In a wonderful, engaging, and provocative new
work, Isabel Hull has provided the most wide-ranging re-visioning of
Imperial German military history in more than a decade. Here's the
controversial thesis: during the 1860s, the elder Moltke created a
German military culture which was divorced from political
considerations, devoted to risk, aggression, unrealistic planning
and wars of utter and complete annihilation. Unsurprisingly, such an
argument has attracted howls of "Sonderweg" ("special path") from
Hull's peers. To a certain extent they are correct, in that Hull
exaggerates the "uniqueness" of this history, both nationally and
chronologically. Nevertheless, the research and thinking in this
monograph are monumental and must be engaged. The incredible depth
and breadth of reading evidenced here, coupled with the excitement
of a fresh and challenging perspective, makes for a splendid book.
Hull begins her story, in Part I: "Suppression
Becomes Annihilation: Southwest Africa, 1904–1907," far from the
Prussian parade grounds, dropping us straight into the first
genocide of the twentieth century.
Immediately, Hull bucks the current colonial chic: instead of
substantiating the "Arendt thesis"—that brutal and racist practices
learned and performed in the colonies were transferred to Europe
(Namibia to Auschwitz), she claims that what Lothar von Trotha and
his German soldiers pursued in Africa, the encirclement and
attempted total destruction of the Herero people, was simply a
logical extension of what these men had already been trained to do
back home on those Prussian parade grounds.
Part II, "Military Culture," lays out this
institutional and cultural context. Already in the 1860s, Moltke
created a Prussian (soon to be German) military thinking focused on
radical wars of complete annihilation, without regard for
international law or the welfare of civilians. Alongside this, the
Prussian tradition of a military divorced from civilian control only
increased. Further, the general staff spent its time perfecting an
ever more grandiose "Schlieffen Plan" for an ever-growing mass army,
all the time further distancing its thinking from serious economic
or logistical advice. A giant, pathological monster was created.
In the book's final chapters, Part III: "The
First World War," the fruits of such a development are laid bare
through descriptions of the failure of the Schlieffen Plan, the
treatment of civilians in occupied Europe, the genocide in Armenia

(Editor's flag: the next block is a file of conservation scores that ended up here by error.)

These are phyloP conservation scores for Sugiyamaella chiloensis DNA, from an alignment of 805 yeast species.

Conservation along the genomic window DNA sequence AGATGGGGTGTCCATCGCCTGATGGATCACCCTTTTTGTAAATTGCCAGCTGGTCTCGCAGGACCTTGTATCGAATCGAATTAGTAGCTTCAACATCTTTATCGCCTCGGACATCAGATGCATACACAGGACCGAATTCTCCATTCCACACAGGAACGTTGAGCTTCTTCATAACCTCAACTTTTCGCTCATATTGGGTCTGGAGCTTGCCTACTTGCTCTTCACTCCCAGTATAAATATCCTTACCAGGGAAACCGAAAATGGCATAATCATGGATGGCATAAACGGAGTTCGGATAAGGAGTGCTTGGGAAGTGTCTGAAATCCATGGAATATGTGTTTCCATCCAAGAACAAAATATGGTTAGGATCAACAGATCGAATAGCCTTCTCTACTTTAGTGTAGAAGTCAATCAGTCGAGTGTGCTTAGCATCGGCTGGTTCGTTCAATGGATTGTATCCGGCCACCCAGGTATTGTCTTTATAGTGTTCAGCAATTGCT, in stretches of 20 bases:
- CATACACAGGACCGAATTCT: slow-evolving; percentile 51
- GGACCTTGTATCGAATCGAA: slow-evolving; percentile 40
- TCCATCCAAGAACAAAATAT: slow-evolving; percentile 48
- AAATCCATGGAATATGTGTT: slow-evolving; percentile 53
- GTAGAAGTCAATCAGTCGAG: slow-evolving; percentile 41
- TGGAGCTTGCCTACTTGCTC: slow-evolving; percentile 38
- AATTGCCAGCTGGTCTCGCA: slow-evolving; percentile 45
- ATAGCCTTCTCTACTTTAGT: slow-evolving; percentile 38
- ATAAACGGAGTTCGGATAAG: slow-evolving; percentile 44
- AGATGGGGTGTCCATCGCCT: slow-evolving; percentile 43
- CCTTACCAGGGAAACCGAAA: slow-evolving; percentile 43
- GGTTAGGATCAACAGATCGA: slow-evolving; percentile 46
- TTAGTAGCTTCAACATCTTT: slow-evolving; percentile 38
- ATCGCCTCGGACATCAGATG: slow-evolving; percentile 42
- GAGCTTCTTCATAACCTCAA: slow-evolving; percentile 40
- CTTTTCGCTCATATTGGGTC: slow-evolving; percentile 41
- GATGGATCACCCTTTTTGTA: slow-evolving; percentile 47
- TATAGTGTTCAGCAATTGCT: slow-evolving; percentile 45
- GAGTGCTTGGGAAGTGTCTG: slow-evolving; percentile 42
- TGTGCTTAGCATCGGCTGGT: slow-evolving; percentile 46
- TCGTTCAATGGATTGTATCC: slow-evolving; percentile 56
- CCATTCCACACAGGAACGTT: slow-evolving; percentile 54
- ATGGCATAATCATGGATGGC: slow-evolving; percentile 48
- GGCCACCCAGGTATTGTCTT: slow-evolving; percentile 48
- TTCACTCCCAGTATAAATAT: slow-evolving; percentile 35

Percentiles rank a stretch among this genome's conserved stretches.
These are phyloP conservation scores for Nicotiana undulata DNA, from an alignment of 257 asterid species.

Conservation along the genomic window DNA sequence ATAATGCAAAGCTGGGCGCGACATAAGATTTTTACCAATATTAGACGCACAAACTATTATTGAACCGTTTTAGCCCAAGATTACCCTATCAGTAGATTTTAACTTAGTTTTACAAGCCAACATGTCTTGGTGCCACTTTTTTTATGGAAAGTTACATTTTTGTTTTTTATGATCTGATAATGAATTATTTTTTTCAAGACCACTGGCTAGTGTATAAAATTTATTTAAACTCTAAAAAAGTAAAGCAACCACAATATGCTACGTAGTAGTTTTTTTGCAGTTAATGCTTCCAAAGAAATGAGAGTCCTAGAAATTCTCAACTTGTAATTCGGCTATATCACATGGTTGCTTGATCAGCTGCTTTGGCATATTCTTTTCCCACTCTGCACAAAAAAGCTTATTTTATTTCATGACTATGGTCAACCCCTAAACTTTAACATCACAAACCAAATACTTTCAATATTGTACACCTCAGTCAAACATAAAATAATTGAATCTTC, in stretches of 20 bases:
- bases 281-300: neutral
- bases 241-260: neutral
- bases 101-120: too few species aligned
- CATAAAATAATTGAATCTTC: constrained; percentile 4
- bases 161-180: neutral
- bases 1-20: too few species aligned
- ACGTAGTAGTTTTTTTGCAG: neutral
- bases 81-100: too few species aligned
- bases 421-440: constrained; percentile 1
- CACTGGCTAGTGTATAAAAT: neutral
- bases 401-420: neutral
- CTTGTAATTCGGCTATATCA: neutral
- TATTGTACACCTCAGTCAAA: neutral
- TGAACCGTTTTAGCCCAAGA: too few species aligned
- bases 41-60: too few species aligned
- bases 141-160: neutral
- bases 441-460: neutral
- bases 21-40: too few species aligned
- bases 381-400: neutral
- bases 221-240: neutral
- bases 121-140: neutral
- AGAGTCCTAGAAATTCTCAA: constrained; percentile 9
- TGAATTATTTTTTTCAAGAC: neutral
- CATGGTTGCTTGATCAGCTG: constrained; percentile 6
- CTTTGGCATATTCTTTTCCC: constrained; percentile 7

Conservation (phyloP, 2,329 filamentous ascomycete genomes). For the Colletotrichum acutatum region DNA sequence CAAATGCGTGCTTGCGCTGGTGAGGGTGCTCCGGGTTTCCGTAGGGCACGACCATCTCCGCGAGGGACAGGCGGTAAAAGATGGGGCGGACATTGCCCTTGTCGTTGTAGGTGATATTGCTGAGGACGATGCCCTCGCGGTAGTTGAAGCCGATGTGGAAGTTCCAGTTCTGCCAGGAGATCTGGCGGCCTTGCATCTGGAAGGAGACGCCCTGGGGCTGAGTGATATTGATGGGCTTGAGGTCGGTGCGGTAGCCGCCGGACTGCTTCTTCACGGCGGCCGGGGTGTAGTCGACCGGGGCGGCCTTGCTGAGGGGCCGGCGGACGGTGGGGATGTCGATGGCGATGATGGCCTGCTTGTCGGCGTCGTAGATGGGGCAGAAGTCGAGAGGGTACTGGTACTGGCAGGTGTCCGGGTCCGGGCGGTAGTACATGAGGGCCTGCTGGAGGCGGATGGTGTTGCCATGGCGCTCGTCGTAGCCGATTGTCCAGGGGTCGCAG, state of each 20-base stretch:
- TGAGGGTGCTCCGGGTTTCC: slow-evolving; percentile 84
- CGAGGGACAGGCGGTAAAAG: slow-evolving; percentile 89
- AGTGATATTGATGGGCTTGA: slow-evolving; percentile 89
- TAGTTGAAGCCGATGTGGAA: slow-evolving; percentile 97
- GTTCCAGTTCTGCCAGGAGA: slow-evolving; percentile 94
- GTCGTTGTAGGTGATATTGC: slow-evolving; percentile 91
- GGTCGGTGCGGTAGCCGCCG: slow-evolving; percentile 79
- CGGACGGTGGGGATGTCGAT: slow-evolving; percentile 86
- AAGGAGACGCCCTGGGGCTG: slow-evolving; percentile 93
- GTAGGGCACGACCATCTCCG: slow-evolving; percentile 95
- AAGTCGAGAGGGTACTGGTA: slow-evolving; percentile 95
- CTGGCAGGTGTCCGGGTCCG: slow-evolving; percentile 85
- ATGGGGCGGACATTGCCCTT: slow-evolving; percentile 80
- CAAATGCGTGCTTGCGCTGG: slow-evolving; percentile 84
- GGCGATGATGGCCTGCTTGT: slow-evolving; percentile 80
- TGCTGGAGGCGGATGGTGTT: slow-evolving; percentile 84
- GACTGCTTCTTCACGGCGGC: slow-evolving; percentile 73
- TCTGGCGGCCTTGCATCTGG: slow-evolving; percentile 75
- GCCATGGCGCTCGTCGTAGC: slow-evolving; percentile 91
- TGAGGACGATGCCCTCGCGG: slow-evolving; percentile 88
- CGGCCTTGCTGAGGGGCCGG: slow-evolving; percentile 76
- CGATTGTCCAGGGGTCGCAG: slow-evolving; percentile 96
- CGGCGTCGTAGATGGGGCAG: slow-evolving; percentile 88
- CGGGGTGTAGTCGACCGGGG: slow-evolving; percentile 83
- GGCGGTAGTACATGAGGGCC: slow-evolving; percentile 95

(!), and finally the vainglorious Endkampf, the "final
battle" thinking of Ludendorff and company.
My first critique and/or praise is that this book
tells us much more about "European" military culture in this period
than the author would likely admit. For the purposes of comparative
history, France is often the most useful parallel to Germany, and
that is very much the case here. It is difficult to argue that Plan
17 was less "divorced from reality" than the Schlieffen Plan. Only
when absolutely forced by the horrendous human and logistical losses
of that Plan did the French Army realize that it had to negotiate
with its civilian government, and in 1915 finally allow some men to
work in the very factories needed for modern warfare. Further, the
disastrous and wholly unoriginal Chemin des Dames offensive two
years later proved that French military culture was immune to
criticism and bent solely on absolute victory, or the absolute
destruction of the enemy. Hull never makes clear exactly what she
means by "annihilation" in war or battle planning, for the military
objective of destroying the opponent's forces, rendering an army
incapable of further action, is the goal of every military. There
was nothing peculiarly "German" about possessing an incredibly
offensive mindset, as French military thinking in this very era was
also extremely offensive: l'offensive à l'outrance. Indeed,
Leonard Smith's excellent French military history of the war,
Between Mutiny and Obedience
proffers a Foucauldian discourse of pervasive offensive thinking.
And with regard to Endkampf—absurdly fighting on with no hope
of victory—one need only look at Paris in 1871. My praise here is
for the way Hull has so deftly described how such (European)
military thinking helps us understand and explain the inexplicable,